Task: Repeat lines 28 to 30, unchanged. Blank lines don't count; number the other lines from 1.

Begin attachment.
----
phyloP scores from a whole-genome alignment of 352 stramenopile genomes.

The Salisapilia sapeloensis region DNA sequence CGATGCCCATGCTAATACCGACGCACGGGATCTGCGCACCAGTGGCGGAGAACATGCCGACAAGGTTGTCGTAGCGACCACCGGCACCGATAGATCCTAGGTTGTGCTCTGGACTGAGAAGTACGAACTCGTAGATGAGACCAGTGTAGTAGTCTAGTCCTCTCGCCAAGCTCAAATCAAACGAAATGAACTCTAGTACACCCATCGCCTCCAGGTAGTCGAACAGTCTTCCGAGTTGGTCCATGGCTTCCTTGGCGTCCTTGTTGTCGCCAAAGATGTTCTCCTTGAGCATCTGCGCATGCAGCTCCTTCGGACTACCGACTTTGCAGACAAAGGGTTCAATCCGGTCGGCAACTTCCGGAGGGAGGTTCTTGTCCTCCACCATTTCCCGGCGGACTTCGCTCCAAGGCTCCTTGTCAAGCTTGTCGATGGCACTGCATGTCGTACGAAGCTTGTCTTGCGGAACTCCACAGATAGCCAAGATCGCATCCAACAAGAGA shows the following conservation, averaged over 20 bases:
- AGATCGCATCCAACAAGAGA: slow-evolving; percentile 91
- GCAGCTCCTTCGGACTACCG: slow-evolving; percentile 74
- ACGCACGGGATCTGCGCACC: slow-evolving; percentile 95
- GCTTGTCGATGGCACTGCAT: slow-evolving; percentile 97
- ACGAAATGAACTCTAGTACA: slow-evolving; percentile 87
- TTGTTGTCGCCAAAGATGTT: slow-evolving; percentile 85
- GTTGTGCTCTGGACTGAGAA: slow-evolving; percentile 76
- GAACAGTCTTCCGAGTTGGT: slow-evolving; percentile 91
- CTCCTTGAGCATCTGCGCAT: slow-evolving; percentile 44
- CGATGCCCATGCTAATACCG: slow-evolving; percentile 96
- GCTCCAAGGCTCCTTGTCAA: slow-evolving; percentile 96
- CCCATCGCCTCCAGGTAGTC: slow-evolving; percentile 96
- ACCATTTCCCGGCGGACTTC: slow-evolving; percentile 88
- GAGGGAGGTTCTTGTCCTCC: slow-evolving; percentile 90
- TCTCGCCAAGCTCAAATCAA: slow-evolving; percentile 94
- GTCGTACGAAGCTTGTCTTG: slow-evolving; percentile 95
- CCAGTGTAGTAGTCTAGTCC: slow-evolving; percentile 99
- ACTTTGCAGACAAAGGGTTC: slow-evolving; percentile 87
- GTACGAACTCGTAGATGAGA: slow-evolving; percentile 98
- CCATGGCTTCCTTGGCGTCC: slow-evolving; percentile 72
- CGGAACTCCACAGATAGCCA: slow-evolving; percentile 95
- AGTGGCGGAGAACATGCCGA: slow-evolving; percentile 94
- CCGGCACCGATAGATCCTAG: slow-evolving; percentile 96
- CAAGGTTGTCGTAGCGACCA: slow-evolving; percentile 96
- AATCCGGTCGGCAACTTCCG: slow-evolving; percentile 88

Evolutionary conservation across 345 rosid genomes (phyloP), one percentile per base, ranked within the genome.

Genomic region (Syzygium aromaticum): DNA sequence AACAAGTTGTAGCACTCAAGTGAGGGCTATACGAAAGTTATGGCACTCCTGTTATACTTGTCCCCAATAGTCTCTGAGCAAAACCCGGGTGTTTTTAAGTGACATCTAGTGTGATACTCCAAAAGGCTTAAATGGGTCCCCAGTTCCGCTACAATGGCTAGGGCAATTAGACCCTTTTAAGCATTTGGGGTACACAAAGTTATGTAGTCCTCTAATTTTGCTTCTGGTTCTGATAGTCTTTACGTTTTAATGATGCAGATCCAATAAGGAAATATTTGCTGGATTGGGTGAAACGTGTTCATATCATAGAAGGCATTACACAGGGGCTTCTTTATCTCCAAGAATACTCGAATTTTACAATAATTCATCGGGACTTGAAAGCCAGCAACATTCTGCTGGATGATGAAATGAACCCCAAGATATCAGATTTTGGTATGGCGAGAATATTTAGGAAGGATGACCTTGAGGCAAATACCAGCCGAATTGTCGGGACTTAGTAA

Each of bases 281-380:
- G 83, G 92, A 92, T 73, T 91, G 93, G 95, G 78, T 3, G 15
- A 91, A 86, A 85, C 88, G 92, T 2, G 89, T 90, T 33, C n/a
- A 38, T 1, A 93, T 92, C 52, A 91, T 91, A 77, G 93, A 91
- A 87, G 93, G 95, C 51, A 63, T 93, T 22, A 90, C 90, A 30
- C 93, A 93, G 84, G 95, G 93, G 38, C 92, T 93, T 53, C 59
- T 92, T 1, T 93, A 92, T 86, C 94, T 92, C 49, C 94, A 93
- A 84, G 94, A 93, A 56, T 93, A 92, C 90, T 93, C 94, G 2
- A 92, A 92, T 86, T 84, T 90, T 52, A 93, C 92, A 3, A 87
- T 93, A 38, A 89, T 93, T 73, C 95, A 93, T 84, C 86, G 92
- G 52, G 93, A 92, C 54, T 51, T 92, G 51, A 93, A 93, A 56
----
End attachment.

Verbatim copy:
Evolutionary conservation across 345 rosid genomes (phyloP), one percentile per base, ranked within the genome.

Genomic region (Syzygium aromaticum): DNA sequence AACAAGTTGTAGCACTCAAGTGAGGGCTATACGAAAGTTATGGCACTCCTGTTATACTTGTCCCCAATAGTCTCTGAGCAAAACCCGGGTGTTTTTAAGTGACATCTAGTGTGATACTCCAAAAGGCTTAAATGGGTCCCCAGTTCCGCTACAATGGCTAGGGCAATTAGACCCTTTTAAGCATTTGGGGTACACAAAGTTATGTAGTCCTCTAATTTTGCTTCTGGTTCTGATAGTCTTTACGTTTTAATGATGCAGATCCAATAAGGAAATATTTGCTGGATTGGGTGAAACGTGTTCATATCATAGAAGGCATTACACAGGGGCTTCTTTATCTCCAAGAATACTCGAATTTTACAATAATTCATCGGGACTTGAAAGCCAGCAACATTCTGCTGGATGATGAAATGAACCCCAAGATATCAGATTTTGGTATGGCGAGAATATTTAGGAAGGATGACCTTGAGGCAAATACCAGCCGAATTGTCGGGACTTAGTAA

Each of bases 281-380: